At lunch, honours were even. At tea, Derbyshire were in control and at the close Yorkshire had a slight edge. Such were the basic statistics of a topsy turvy first day at Chesterfield today.
Derbyshire bowled with admirable control - no wides nor no balls and no byes in 56 overs. That is disciplined cricket and full credit goes to all of them for a good effort. Mark Turner can be expensive at times - and on a small ground any quick bowler can concede heavily - but he has an unerring ability to take wickets. When he does so it is generally in clusters, like today and despite the fact that I would have included the extra batsman, I am happy to concede that Karl Krikken got it right today.
Where it went wrong was in our batting, definitely an area for winter improvement, irrespective of where we play our cricket next year. At 70-1 we were cruising against far less disciplined bowling, then threw it away with a series of loose strokes to become 105-7 in jig time. Several players got themselves out by playing balls they should have left alone - we are playing four-day cricket now lads, not T20.
By general consensus, Steve Harmison got three wickets with pace but little direction and that shouldn't happen at this level. Only by dint of a late rally from the impressive Richard Johnson - very impressive with gloves and bat - and Tony Palladino did Derbyshire avoid the ignominy of a heavy first innings deficit on day one.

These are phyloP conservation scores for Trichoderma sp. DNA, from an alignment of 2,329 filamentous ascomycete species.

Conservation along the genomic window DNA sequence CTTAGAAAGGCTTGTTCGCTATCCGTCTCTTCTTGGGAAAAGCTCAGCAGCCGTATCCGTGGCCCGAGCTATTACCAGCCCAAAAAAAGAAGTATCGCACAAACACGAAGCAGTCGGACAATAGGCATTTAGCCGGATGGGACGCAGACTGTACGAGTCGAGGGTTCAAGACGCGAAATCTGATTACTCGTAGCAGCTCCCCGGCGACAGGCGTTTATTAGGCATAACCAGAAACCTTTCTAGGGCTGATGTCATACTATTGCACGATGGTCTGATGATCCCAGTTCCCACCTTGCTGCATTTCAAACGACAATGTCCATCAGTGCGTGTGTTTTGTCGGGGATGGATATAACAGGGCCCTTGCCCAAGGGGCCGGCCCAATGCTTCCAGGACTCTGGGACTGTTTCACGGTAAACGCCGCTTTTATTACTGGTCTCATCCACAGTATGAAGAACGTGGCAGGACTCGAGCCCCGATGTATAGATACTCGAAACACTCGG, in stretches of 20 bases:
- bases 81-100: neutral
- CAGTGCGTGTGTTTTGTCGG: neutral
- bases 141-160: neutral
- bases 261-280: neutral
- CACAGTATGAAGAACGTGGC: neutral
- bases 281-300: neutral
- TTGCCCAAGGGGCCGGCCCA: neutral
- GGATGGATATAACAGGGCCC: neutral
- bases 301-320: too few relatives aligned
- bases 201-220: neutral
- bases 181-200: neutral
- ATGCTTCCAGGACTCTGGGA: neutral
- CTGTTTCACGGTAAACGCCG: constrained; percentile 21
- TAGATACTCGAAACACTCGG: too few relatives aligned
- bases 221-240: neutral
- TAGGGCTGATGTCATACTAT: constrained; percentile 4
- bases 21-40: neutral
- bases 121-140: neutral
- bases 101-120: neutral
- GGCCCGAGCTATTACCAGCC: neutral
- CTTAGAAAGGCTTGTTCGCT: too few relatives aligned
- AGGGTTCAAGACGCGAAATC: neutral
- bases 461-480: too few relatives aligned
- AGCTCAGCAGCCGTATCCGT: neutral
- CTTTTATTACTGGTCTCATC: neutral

Of course, the harbingers of doom are out in force. "Even old Derbyshire wouldn't have done this" they cry. They would, you know, but old Derbyshire were never top of the table in the era that the critics refer to. We're fighting, and another 50 runs tomorrow morning would leave first innings pretty close. The forecast for the last two days suggests that batting might be easier and if Derbyshire can repeat their control with the ball, anything under 300 could be gettable as the wicket eases and flattens out.
Of course, to do that we need to bat much better. Only a couple of players can claim that Yorkshire got them out and that is a shame, with most doing for themselves with poor shot selection. Harmison only has three quick, if erratic overs in a spell these days and they simply needed to let him blow out, like a boxer covering up on the ropes and taking body shots ahead of an onslaught.
At 130-4 overnight we would have been quite happy with our day's work. Instead the Yorkies will be fancying their chances of catching us up at the top right now.